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Congress is returning to work after the July 4th weekend. A high priority for the House is hammering out a new farm bill before the August recess. In a surprise move in June, the House rejected a bill similar to a version already passed by the Senate. There’s now talk of splitting the up the House bill in order to break the impasse.

For decades, the nation’s farm bill has brought together members of Congress from urban districts who tend to support policies like the Supplemental Nutrition Assistance Program, known as food stamps, with rural lawmakers who support farm policies like crop insurance.

"There’s a level of co-dependency on each policy,” says Rep. Steve King of Iowa (R-Iowa), who voted for the farm bill. “It requires the people from the cities, and primarily the inner cities, to support some kind of ag policy if they’re going to get their nutrition piece, and vice versa.”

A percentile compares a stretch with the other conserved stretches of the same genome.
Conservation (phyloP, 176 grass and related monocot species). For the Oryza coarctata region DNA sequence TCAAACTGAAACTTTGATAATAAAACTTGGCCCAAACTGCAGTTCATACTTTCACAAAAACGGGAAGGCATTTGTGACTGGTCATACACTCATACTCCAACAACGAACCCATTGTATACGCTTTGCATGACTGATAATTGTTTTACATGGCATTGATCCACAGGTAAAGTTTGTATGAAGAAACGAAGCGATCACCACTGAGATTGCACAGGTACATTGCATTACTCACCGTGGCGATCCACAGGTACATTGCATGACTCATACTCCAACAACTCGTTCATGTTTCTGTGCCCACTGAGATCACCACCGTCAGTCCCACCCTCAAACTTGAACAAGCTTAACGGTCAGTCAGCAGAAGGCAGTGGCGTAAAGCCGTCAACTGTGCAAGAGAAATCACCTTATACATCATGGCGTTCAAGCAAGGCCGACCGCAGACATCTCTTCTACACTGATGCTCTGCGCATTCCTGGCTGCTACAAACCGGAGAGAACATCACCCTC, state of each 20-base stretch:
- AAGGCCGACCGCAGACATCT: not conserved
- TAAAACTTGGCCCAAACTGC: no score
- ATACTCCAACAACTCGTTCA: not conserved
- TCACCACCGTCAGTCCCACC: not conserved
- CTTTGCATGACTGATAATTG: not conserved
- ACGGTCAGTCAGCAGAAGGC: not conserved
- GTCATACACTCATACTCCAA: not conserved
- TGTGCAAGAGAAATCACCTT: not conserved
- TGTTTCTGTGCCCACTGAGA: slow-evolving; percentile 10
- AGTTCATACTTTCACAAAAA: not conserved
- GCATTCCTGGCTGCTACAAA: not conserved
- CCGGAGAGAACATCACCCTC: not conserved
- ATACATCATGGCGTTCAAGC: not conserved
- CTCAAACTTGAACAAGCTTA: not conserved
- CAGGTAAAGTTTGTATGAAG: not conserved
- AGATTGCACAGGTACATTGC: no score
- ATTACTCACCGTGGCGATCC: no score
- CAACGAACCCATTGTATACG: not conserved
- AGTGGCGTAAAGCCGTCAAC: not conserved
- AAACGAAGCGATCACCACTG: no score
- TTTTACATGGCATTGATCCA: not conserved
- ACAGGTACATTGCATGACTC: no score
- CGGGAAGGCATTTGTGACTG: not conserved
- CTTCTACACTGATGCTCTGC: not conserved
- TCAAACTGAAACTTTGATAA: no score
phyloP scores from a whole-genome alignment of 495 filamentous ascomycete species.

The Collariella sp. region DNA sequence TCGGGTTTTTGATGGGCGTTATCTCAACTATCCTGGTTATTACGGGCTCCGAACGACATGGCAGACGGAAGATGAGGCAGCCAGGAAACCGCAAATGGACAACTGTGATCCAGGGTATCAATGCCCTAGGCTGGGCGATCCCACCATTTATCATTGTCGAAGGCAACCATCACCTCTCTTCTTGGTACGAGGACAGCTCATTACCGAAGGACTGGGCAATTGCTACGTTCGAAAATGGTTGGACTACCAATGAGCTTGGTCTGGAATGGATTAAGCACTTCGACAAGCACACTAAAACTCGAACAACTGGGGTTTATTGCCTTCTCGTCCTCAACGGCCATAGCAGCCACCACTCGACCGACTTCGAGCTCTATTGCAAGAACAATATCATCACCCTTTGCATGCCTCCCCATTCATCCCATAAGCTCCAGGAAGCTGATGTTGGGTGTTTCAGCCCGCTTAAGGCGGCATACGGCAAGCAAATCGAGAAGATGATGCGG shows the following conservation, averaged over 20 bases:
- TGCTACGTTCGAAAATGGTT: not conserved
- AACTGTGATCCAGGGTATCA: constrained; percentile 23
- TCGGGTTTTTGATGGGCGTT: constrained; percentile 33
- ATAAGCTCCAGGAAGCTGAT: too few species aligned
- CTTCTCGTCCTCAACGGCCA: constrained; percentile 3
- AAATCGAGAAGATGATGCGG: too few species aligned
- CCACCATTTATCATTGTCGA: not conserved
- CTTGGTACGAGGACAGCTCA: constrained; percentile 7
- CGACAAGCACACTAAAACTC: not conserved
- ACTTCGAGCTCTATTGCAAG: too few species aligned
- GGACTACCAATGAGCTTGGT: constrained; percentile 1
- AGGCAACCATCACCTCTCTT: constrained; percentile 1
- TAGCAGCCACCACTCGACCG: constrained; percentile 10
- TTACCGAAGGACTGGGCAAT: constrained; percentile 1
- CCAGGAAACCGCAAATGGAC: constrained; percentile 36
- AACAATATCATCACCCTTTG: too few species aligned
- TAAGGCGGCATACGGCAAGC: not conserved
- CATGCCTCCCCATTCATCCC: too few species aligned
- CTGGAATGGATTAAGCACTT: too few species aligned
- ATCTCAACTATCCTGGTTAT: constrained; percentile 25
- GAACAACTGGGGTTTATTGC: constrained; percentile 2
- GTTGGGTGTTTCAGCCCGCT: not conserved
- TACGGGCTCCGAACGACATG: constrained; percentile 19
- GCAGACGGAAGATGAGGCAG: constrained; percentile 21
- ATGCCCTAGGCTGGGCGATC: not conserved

But lately, that relationship seems to have hit a rough patch. The House bill cut more than $20 billion from nutrition programs. That was too much for many Democrats, but not enough for some Republicans. So now conservative lawmakers want to split up the two major parts of the farm bill.

But, advocates for both issues are saying that’s not going to work. Anti-poverty groups fear deeper cuts to food assistance programs if they’re removed from the farm bill. And agriculture groups are also worried. 

“It’s been a marriage that’s worked quite well and we don’t want to see it split,” says Mary Kay Thatcher with the American Farm Bureau Federation.

With the current farm bill expiring at the end of September, House negotiators have just a few weeks to work out their differences.

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